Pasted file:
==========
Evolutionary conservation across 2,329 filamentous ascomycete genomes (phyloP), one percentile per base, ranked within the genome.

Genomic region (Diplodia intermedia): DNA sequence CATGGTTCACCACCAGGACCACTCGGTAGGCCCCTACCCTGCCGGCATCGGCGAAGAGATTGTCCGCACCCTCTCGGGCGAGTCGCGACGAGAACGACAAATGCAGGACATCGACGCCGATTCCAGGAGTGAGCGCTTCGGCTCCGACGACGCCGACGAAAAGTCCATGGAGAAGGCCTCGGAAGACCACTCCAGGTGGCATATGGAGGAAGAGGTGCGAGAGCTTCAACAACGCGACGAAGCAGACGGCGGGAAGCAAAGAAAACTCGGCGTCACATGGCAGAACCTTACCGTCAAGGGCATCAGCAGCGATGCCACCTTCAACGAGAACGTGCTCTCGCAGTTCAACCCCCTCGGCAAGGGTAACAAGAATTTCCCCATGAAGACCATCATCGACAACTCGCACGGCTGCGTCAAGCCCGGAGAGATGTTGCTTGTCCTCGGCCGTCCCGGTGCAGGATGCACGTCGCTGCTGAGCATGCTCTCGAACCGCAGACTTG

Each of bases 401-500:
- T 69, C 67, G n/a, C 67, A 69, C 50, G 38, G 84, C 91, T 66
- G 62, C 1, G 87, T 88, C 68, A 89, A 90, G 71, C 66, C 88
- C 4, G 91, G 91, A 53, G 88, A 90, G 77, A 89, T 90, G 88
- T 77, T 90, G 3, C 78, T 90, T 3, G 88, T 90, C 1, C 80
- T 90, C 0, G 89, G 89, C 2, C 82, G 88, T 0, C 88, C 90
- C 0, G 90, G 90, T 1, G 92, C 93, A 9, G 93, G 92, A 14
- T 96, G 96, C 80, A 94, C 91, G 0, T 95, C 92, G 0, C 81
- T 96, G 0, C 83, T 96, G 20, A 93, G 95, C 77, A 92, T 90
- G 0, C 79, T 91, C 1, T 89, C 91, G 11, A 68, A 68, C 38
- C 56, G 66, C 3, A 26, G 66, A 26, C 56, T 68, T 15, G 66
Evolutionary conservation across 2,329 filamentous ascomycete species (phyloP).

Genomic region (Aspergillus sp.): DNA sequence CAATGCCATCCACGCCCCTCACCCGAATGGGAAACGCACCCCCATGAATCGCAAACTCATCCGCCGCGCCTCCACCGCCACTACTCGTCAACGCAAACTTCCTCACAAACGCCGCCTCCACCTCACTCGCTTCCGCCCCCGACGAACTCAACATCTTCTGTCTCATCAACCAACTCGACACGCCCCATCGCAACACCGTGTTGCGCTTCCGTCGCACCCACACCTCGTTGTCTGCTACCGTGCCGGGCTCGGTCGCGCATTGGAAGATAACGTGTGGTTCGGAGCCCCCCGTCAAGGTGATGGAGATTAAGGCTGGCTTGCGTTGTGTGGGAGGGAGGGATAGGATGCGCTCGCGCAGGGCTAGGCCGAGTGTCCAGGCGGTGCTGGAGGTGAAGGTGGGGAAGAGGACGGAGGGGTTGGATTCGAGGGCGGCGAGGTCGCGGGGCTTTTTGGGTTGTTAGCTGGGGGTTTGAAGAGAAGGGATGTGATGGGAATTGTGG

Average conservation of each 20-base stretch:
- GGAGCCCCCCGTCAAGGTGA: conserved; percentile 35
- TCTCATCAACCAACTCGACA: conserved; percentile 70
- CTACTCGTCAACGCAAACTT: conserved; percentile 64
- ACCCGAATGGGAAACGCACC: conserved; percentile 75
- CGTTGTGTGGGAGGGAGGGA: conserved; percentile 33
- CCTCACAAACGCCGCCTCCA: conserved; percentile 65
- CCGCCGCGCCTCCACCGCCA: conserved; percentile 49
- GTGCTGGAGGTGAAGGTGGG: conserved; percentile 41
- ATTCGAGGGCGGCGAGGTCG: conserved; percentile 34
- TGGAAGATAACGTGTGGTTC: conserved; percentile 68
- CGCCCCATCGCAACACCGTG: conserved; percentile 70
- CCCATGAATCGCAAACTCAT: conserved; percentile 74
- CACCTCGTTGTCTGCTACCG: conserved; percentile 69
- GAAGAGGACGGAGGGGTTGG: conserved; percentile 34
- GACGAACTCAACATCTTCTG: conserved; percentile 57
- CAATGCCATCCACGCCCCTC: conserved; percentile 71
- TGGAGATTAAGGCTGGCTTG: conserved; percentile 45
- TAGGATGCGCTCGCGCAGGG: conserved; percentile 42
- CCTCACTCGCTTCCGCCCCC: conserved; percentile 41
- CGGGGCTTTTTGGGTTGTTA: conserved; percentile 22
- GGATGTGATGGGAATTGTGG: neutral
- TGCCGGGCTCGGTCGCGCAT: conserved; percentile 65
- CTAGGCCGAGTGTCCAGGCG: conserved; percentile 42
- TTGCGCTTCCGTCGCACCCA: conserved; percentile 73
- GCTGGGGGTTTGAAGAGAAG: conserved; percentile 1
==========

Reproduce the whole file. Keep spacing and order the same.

Evolutionary conservation across 2,329 filamentous ascomycete genomes (phyloP), one percentile per base, ranked within the genome.

Genomic region (Diplodia intermedia): DNA sequence CATGGTTCACCACCAGGACCACTCGGTAGGCCCCTACCCTGCCGGCATCGGCGAAGAGATTGTCCGCACCCTCTCGGGCGAGTCGCGACGAGAACGACAAATGCAGGACATCGACGCCGATTCCAGGAGTGAGCGCTTCGGCTCCGACGACGCCGACGAAAAGTCCATGGAGAAGGCCTCGGAAGACCACTCCAGGTGGCATATGGAGGAAGAGGTGCGAGAGCTTCAACAACGCGACGAAGCAGACGGCGGGAAGCAAAGAAAACTCGGCGTCACATGGCAGAACCTTACCGTCAAGGGCATCAGCAGCGATGCCACCTTCAACGAGAACGTGCTCTCGCAGTTCAACCCCCTCGGCAAGGGTAACAAGAATTTCCCCATGAAGACCATCATCGACAACTCGCACGGCTGCGTCAAGCCCGGAGAGATGTTGCTTGTCCTCGGCCGTCCCGGTGCAGGATGCACGTCGCTGCTGAGCATGCTCTCGAACCGCAGACTTG

Each of bases 401-500:
- T 69, C 67, G n/a, C 67, A 69, C 50, G 38, G 84, C 91, T 66
- G 62, C 1, G 87, T 88, C 68, A 89, A 90, G 71, C 66, C 88
- C 4, G 91, G 91, A 53, G 88, A 90, G 77, A 89, T 90, G 88
- T 77, T 90, G 3, C 78, T 90, T 3, G 88, T 90, C 1, C 80
- T 90, C 0, G 89, G 89, C 2, C 82, G 88, T 0, C 88, C 90
- C 0, G 90, G 90, T 1, G 92, C 93, A 9, G 93, G 92, A 14
- T 96, G 96, C 80, A 94, C 91, G 0, T 95, C 92, G 0, C 81
- T 96, G 0, C 83, T 96, G 20, A 93, G 95, C 77, A 92, T 90
- G 0, C 79, T 91, C 1, T 89, C 91, G 11, A 68, A 68, C 38
- C 56, G 66, C 3, A 26, G 66, A 26, C 56, T 68, T 15, G 66
Evolutionary conservation across 2,329 filamentous ascomycete species (phyloP).

Genomic region (Aspergillus sp.): DNA sequence CAATGCCATCCACGCCCCTCACCCGAATGGGAAACGCACCCCCATGAATCGCAAACTCATCCGCCGCGCCTCCACCGCCACTACTCGTCAACGCAAACTTCCTCACAAACGCCGCCTCCACCTCACTCGCTTCCGCCCCCGACGAACTCAACATCTTCTGTCTCATCAACCAACTCGACACGCCCCATCGCAACACCGTGTTGCGCTTCCGTCGCACCCACACCTCGTTGTCTGCTACCGTGCCGGGCTCGGTCGCGCATTGGAAGATAACGTGTGGTTCGGAGCCCCCCGTCAAGGTGATGGAGATTAAGGCTGGCTTGCGTTGTGTGGGAGGGAGGGATAGGATGCGCTCGCGCAGGGCTAGGCCGAGTGTCCAGGCGGTGCTGGAGGTGAAGGTGGGGAAGAGGACGGAGGGGTTGGATTCGAGGGCGGCGAGGTCGCGGGGCTTTTTGGGTTGTTAGCTGGGGGTTTGAAGAGAAGGGATGTGATGGGAATTGTGG

Average conservation of each 20-base stretch:
- GGAGCCCCCCGTCAAGGTGA: conserved; percentile 35
- TCTCATCAACCAACTCGACA: conserved; percentile 70
- CTACTCGTCAACGCAAACTT: conserved; percentile 64
- ACCCGAATGGGAAACGCACC: conserved; percentile 75
- CGTTGTGTGGGAGGGAGGGA: conserved; percentile 33
- CCTCACAAACGCCGCCTCCA: conserved; percentile 65
- CCGCCGCGCCTCCACCGCCA: conserved; percentile 49
- GTGCTGGAGGTGAAGGTGGG: conserved; percentile 41
- ATTCGAGGGCGGCGAGGTCG: conserved; percentile 34
- TGGAAGATAACGTGTGGTTC: conserved; percentile 68
- CGCCCCATCGCAACACCGTG: conserved; percentile 70
- CCCATGAATCGCAAACTCAT: conserved; percentile 74
- CACCTCGTTGTCTGCTACCG: conserved; percentile 69
- GAAGAGGACGGAGGGGTTGG: conserved; percentile 34
- GACGAACTCAACATCTTCTG: conserved; percentile 57
- CAATGCCATCCACGCCCCTC: conserved; percentile 71
- TGGAGATTAAGGCTGGCTTG: conserved; percentile 45
- TAGGATGCGCTCGCGCAGGG: conserved; percentile 42
- CCTCACTCGCTTCCGCCCCC: conserved; percentile 41
- CGGGGCTTTTTGGGTTGTTA: conserved; percentile 22
- GGATGTGATGGGAATTGTGG: neutral
- TGCCGGGCTCGGTCGCGCAT: conserved; percentile 65
- CTAGGCCGAGTGTCCAGGCG: conserved; percentile 42
- TTGCGCTTCCGTCGCACCCA: conserved; percentile 73
- GCTGGGGGTTTGAAGAGAAG: conserved; percentile 1